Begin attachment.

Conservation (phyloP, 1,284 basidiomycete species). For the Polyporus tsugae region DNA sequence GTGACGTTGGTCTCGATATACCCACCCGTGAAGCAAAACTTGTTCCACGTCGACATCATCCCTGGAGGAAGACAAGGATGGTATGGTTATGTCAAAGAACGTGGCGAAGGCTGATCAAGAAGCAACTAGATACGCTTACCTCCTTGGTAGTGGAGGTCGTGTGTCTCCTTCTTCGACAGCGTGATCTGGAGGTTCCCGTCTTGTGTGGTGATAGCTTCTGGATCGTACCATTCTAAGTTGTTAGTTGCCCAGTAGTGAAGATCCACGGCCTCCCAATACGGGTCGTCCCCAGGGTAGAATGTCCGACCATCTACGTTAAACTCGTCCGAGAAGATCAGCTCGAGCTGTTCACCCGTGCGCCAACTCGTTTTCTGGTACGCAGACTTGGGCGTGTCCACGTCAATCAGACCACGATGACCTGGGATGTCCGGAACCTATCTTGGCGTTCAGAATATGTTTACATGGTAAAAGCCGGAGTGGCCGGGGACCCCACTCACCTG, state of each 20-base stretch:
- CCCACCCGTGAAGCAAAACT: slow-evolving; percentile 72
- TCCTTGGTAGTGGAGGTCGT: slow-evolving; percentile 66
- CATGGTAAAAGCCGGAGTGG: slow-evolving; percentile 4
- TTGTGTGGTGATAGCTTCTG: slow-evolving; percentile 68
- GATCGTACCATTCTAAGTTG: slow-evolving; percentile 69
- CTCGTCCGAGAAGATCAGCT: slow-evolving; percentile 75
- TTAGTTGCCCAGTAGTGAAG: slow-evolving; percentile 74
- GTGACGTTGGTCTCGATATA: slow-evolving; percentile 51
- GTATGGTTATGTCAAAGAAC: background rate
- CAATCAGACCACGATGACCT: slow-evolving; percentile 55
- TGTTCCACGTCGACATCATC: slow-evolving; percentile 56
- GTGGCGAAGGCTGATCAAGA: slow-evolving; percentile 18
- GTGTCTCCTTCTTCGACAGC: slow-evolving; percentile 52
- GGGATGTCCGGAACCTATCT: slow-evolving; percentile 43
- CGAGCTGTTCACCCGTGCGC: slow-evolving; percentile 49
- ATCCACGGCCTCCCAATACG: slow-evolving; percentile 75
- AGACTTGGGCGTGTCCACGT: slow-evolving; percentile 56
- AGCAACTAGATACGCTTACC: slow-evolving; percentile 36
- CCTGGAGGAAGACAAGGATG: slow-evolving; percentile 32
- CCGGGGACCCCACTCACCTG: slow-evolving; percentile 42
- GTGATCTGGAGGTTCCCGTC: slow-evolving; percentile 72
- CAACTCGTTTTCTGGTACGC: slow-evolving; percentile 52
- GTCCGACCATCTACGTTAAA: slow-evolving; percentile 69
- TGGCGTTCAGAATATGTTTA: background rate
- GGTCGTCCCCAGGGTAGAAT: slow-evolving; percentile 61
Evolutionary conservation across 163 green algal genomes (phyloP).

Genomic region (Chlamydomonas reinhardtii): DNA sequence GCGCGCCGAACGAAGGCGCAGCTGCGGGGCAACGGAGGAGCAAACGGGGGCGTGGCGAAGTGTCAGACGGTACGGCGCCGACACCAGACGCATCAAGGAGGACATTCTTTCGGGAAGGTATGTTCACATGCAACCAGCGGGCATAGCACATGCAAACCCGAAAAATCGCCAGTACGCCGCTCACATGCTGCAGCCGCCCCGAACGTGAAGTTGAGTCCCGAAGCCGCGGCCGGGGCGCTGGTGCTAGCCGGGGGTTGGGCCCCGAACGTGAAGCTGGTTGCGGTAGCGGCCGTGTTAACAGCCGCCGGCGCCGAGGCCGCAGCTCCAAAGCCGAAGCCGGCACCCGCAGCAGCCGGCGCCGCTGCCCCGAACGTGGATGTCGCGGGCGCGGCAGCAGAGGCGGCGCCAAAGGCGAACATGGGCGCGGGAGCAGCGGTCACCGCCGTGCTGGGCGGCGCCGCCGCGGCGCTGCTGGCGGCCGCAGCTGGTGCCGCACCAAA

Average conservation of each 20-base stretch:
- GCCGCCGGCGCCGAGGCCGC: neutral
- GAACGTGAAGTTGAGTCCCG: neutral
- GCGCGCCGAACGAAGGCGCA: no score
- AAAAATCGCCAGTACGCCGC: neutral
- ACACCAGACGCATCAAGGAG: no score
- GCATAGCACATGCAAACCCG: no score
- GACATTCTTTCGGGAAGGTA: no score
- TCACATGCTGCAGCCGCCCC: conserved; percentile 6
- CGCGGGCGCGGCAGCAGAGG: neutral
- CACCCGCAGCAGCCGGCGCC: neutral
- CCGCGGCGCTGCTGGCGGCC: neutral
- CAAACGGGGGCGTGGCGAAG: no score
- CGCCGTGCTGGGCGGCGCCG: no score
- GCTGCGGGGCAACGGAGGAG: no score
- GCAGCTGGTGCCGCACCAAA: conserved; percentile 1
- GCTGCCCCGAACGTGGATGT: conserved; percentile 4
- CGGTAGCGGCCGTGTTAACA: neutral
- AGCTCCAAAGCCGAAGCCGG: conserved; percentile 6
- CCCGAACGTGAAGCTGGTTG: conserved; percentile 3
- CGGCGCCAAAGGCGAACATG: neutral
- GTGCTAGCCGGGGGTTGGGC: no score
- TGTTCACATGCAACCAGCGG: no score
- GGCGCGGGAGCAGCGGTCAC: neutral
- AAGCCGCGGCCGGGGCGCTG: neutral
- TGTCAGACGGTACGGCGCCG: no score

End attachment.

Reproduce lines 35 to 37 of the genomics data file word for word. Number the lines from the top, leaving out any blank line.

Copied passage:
- GCATAGCACATGCAAACCCG: no score
- GACATTCTTTCGGGAAGGTA: no score
- TCACATGCTGCAGCCGCCCC: conserved; percentile 6